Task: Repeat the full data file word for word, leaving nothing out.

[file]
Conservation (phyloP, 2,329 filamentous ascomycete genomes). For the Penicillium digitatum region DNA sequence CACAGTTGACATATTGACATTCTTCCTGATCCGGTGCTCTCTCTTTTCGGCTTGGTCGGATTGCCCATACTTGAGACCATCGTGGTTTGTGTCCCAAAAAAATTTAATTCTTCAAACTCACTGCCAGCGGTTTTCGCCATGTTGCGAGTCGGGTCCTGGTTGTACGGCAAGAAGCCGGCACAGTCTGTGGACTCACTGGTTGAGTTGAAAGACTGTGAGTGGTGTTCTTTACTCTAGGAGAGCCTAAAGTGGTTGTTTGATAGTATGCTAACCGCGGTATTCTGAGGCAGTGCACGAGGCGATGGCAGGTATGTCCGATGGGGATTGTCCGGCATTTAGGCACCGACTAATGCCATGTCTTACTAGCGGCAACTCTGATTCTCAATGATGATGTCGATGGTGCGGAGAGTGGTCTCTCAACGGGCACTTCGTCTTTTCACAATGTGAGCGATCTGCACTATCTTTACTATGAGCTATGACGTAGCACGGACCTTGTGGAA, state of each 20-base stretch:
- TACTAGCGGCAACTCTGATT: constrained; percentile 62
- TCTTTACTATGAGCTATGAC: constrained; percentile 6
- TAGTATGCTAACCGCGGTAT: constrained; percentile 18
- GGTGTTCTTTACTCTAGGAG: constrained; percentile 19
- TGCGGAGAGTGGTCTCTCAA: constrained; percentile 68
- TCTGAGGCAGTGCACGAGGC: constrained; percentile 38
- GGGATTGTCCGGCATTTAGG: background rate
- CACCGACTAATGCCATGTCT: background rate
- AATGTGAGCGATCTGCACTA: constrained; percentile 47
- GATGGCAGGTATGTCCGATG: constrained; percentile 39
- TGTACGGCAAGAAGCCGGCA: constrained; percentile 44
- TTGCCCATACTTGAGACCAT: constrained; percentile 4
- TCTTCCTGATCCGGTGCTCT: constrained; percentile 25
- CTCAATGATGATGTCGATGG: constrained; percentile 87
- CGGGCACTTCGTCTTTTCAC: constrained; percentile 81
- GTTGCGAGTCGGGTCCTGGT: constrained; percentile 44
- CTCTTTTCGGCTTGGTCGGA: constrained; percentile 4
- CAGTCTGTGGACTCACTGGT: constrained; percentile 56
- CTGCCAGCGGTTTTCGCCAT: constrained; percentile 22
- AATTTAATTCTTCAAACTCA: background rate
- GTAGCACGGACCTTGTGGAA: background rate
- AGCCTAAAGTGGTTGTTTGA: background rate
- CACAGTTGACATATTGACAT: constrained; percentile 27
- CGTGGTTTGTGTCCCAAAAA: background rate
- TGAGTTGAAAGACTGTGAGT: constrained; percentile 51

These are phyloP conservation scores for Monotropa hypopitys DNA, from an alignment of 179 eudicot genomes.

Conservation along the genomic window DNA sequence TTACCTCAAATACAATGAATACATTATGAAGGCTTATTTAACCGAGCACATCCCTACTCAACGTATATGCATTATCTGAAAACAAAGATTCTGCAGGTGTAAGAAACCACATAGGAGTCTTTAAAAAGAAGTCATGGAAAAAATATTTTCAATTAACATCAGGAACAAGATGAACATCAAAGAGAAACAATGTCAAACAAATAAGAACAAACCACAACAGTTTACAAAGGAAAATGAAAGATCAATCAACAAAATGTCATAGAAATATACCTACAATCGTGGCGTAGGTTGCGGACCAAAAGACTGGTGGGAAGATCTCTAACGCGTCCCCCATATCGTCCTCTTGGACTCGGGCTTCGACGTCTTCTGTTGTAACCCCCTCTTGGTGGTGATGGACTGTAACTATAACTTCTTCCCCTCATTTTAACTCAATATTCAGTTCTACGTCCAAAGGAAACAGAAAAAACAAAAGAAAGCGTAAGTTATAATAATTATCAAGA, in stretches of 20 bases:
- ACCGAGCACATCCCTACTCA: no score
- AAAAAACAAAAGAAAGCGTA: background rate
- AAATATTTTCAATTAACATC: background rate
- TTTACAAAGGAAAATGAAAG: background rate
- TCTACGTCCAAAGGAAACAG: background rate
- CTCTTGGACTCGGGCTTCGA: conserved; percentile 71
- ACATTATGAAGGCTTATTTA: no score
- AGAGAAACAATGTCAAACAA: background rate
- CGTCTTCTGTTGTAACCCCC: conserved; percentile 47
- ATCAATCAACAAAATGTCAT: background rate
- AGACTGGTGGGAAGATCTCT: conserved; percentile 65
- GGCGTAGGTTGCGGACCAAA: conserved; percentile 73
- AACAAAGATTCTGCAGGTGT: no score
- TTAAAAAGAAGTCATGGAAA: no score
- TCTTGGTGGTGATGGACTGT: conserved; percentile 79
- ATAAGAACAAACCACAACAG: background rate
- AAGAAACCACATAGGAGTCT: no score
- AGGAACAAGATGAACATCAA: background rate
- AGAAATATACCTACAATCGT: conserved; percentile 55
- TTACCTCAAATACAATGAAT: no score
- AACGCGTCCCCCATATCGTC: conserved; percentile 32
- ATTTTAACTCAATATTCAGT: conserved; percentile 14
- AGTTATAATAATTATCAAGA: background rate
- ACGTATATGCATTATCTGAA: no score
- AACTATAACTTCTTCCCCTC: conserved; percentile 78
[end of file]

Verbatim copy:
Conservation (phyloP, 2,329 filamentous ascomycete genomes). For the Penicillium digitatum region DNA sequence CACAGTTGACATATTGACATTCTTCCTGATCCGGTGCTCTCTCTTTTCGGCTTGGTCGGATTGCCCATACTTGAGACCATCGTGGTTTGTGTCCCAAAAAAATTTAATTCTTCAAACTCACTGCCAGCGGTTTTCGCCATGTTGCGAGTCGGGTCCTGGTTGTACGGCAAGAAGCCGGCACAGTCTGTGGACTCACTGGTTGAGTTGAAAGACTGTGAGTGGTGTTCTTTACTCTAGGAGAGCCTAAAGTGGTTGTTTGATAGTATGCTAACCGCGGTATTCTGAGGCAGTGCACGAGGCGATGGCAGGTATGTCCGATGGGGATTGTCCGGCATTTAGGCACCGACTAATGCCATGTCTTACTAGCGGCAACTCTGATTCTCAATGATGATGTCGATGGTGCGGAGAGTGGTCTCTCAACGGGCACTTCGTCTTTTCACAATGTGAGCGATCTGCACTATCTTTACTATGAGCTATGACGTAGCACGGACCTTGTGGAA, state of each 20-base stretch:
- TACTAGCGGCAACTCTGATT: constrained; percentile 62
- TCTTTACTATGAGCTATGAC: constrained; percentile 6
- TAGTATGCTAACCGCGGTAT: constrained; percentile 18
- GGTGTTCTTTACTCTAGGAG: constrained; percentile 19
- TGCGGAGAGTGGTCTCTCAA: constrained; percentile 68
- TCTGAGGCAGTGCACGAGGC: constrained; percentile 38
- GGGATTGTCCGGCATTTAGG: background rate
- CACCGACTAATGCCATGTCT: background rate
- AATGTGAGCGATCTGCACTA: constrained; percentile 47
- GATGGCAGGTATGTCCGATG: constrained; percentile 39
- TGTACGGCAAGAAGCCGGCA: constrained; percentile 44
- TTGCCCATACTTGAGACCAT: constrained; percentile 4
- TCTTCCTGATCCGGTGCTCT: constrained; percentile 25
- CTCAATGATGATGTCGATGG: constrained; percentile 87
- CGGGCACTTCGTCTTTTCAC: constrained; percentile 81
- GTTGCGAGTCGGGTCCTGGT: constrained; percentile 44
- CTCTTTTCGGCTTGGTCGGA: constrained; percentile 4
- CAGTCTGTGGACTCACTGGT: constrained; percentile 56
- CTGCCAGCGGTTTTCGCCAT: constrained; percentile 22
- AATTTAATTCTTCAAACTCA: background rate
- GTAGCACGGACCTTGTGGAA: background rate
- AGCCTAAAGTGGTTGTTTGA: background rate
- CACAGTTGACATATTGACAT: constrained; percentile 27
- CGTGGTTTGTGTCCCAAAAA: background rate
- TGAGTTGAAAGACTGTGAGT: constrained; percentile 51

These are phyloP conservation scores for Monotropa hypopitys DNA, from an alignment of 179 eudicot genomes.

Conservation along the genomic window DNA sequence TTACCTCAAATACAATGAATACATTATGAAGGCTTATTTAACCGAGCACATCCCTACTCAACGTATATGCATTATCTGAAAACAAAGATTCTGCAGGTGTAAGAAACCACATAGGAGTCTTTAAAAAGAAGTCATGGAAAAAATATTTTCAATTAACATCAGGAACAAGATGAACATCAAAGAGAAACAATGTCAAACAAATAAGAACAAACCACAACAGTTTACAAAGGAAAATGAAAGATCAATCAACAAAATGTCATAGAAATATACCTACAATCGTGGCGTAGGTTGCGGACCAAAAGACTGGTGGGAAGATCTCTAACGCGTCCCCCATATCGTCCTCTTGGACTCGGGCTTCGACGTCTTCTGTTGTAACCCCCTCTTGGTGGTGATGGACTGTAACTATAACTTCTTCCCCTCATTTTAACTCAATATTCAGTTCTACGTCCAAAGGAAACAGAAAAAACAAAAGAAAGCGTAAGTTATAATAATTATCAAGA, in stretches of 20 bases:
- ACCGAGCACATCCCTACTCA: no score
- AAAAAACAAAAGAAAGCGTA: background rate
- AAATATTTTCAATTAACATC: background rate
- TTTACAAAGGAAAATGAAAG: background rate
- TCTACGTCCAAAGGAAACAG: background rate
- CTCTTGGACTCGGGCTTCGA: conserved; percentile 71
- ACATTATGAAGGCTTATTTA: no score
- AGAGAAACAATGTCAAACAA: background rate
- CGTCTTCTGTTGTAACCCCC: conserved; percentile 47
- ATCAATCAACAAAATGTCAT: background rate
- AGACTGGTGGGAAGATCTCT: conserved; percentile 65
- GGCGTAGGTTGCGGACCAAA: conserved; percentile 73
- AACAAAGATTCTGCAGGTGT: no score
- TTAAAAAGAAGTCATGGAAA: no score
- TCTTGGTGGTGATGGACTGT: conserved; percentile 79
- ATAAGAACAAACCACAACAG: background rate
- AAGAAACCACATAGGAGTCT: no score
- AGGAACAAGATGAACATCAA: background rate
- AGAAATATACCTACAATCGT: conserved; percentile 55
- TTACCTCAAATACAATGAAT: no score
- AACGCGTCCCCCATATCGTC: conserved; percentile 32
- ATTTTAACTCAATATTCAGT: conserved; percentile 14
- AGTTATAATAATTATCAAGA: background rate
- ACGTATATGCATTATCTGAA: no score
- AACTATAACTTCTTCCCCTC: conserved; percentile 78